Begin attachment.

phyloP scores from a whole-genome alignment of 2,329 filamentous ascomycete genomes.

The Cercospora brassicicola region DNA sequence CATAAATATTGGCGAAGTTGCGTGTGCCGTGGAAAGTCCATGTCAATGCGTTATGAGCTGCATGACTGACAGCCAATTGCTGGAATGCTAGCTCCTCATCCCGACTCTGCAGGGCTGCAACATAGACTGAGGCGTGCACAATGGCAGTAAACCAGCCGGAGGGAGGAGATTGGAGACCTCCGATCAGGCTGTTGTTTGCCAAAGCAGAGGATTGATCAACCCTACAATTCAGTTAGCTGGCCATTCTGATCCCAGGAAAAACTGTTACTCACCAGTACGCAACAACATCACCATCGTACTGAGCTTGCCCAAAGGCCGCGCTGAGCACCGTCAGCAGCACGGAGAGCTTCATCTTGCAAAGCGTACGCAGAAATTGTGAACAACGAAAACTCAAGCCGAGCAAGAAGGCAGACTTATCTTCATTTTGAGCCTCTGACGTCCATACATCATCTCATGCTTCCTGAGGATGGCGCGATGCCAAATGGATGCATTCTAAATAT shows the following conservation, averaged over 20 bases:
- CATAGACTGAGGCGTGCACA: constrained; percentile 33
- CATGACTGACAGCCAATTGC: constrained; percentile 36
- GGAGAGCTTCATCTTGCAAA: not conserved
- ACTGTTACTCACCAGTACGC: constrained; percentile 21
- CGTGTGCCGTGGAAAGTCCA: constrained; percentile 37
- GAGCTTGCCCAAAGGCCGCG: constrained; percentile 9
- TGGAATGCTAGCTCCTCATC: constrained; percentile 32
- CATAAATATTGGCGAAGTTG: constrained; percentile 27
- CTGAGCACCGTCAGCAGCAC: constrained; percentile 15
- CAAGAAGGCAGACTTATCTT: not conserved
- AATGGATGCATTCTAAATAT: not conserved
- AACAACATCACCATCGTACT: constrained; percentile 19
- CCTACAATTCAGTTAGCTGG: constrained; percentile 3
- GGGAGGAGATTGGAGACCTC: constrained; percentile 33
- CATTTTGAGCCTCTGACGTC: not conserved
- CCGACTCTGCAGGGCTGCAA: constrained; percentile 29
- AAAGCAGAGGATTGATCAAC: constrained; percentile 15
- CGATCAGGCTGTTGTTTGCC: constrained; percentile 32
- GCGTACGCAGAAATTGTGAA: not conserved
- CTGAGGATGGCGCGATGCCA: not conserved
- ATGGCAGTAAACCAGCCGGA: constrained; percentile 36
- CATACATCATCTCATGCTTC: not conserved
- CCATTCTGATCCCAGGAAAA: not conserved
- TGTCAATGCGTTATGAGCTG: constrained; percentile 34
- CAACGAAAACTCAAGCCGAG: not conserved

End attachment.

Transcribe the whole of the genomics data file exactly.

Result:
phyloP scores from a whole-genome alignment of 2,329 filamentous ascomycete genomes.

The Cercospora brassicicola region DNA sequence CATAAATATTGGCGAAGTTGCGTGTGCCGTGGAAAGTCCATGTCAATGCGTTATGAGCTGCATGACTGACAGCCAATTGCTGGAATGCTAGCTCCTCATCCCGACTCTGCAGGGCTGCAACATAGACTGAGGCGTGCACAATGGCAGTAAACCAGCCGGAGGGAGGAGATTGGAGACCTCCGATCAGGCTGTTGTTTGCCAAAGCAGAGGATTGATCAACCCTACAATTCAGTTAGCTGGCCATTCTGATCCCAGGAAAAACTGTTACTCACCAGTACGCAACAACATCACCATCGTACTGAGCTTGCCCAAAGGCCGCGCTGAGCACCGTCAGCAGCACGGAGAGCTTCATCTTGCAAAGCGTACGCAGAAATTGTGAACAACGAAAACTCAAGCCGAGCAAGAAGGCAGACTTATCTTCATTTTGAGCCTCTGACGTCCATACATCATCTCATGCTTCCTGAGGATGGCGCGATGCCAAATGGATGCATTCTAAATAT shows the following conservation, averaged over 20 bases:
- CATAGACTGAGGCGTGCACA: constrained; percentile 33
- CATGACTGACAGCCAATTGC: constrained; percentile 36
- GGAGAGCTTCATCTTGCAAA: not conserved
- ACTGTTACTCACCAGTACGC: constrained; percentile 21
- CGTGTGCCGTGGAAAGTCCA: constrained; percentile 37
- GAGCTTGCCCAAAGGCCGCG: constrained; percentile 9
- TGGAATGCTAGCTCCTCATC: constrained; percentile 32
- CATAAATATTGGCGAAGTTG: constrained; percentile 27
- CTGAGCACCGTCAGCAGCAC: constrained; percentile 15
- CAAGAAGGCAGACTTATCTT: not conserved
- AATGGATGCATTCTAAATAT: not conserved
- AACAACATCACCATCGTACT: constrained; percentile 19
- CCTACAATTCAGTTAGCTGG: constrained; percentile 3
- GGGAGGAGATTGGAGACCTC: constrained; percentile 33
- CATTTTGAGCCTCTGACGTC: not conserved
- CCGACTCTGCAGGGCTGCAA: constrained; percentile 29
- AAAGCAGAGGATTGATCAAC: constrained; percentile 15
- CGATCAGGCTGTTGTTTGCC: constrained; percentile 32
- GCGTACGCAGAAATTGTGAA: not conserved
- CTGAGGATGGCGCGATGCCA: not conserved
- ATGGCAGTAAACCAGCCGGA: constrained; percentile 36
- CATACATCATCTCATGCTTC: not conserved
- CCATTCTGATCCCAGGAAAA: not conserved
- TGTCAATGCGTTATGAGCTG: constrained; percentile 34
- CAACGAAAACTCAAGCCGAG: not conserved